In 2018, the state of Florida passed a law that reinstates the voting rights of felons, but Republicans countered by passing a bill along party lines that required felons to first pay fines and fees related to their sentences before they can be eligible to vote. But according to Mark Joseph Stern writing for Slate, that strategy looks like it may be backfiring.
"A Tampa Bay Times/Miami Herald analysis found that 52 percent of Floridians who lost their voting rights because of a felony conviction were Democrats," Stern writes. "A third were independents, while just 14 percent were Republicans. In recent years, black voters were five times more likely to lose their voting rights than white voters; Democrats were three times more likely to lose their voting rights than Republicans. Overall, the majority of former felons in the state are white."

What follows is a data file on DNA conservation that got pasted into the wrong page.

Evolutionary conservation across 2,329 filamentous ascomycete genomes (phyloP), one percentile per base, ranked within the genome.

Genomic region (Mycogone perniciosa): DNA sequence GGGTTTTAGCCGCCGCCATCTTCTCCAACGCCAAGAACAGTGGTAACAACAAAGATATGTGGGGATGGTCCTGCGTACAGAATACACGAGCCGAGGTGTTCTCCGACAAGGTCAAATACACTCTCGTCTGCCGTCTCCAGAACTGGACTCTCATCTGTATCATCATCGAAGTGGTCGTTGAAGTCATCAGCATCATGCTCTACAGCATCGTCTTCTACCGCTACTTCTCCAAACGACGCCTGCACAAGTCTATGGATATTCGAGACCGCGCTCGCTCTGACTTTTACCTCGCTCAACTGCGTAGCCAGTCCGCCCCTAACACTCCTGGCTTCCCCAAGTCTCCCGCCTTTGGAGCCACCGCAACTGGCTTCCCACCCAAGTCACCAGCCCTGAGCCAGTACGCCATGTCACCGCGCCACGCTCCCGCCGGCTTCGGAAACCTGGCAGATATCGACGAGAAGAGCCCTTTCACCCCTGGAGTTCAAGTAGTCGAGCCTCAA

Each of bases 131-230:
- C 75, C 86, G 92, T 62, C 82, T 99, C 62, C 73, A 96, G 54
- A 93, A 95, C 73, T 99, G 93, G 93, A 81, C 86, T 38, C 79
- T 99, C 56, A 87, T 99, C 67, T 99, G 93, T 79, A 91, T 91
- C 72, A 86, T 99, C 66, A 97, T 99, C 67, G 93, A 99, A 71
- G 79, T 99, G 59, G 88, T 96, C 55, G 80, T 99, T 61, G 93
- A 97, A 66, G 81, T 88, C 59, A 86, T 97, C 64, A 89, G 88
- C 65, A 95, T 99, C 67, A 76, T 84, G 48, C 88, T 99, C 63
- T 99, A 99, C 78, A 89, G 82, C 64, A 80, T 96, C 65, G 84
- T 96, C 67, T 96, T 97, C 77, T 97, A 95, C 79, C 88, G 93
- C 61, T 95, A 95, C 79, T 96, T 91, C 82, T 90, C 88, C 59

Given these odds, Stern contends that GOP-controlled counties "will undoubtedly suppress the votes of some Democratic ex-felons within their borders. But they may well depress their own turnout numbers in a tight election year while their neighbors gain voting power."
While that may be true, Esquire's Charles P. Pierce worries that a "nearly limitless vista of nuisance lawsuits aimed at the Democratic counties that have restored the franchise to ex-felons" is a distinct possibility, making Florida a chaotic presence in the coming election season.
Read more at Slate.com.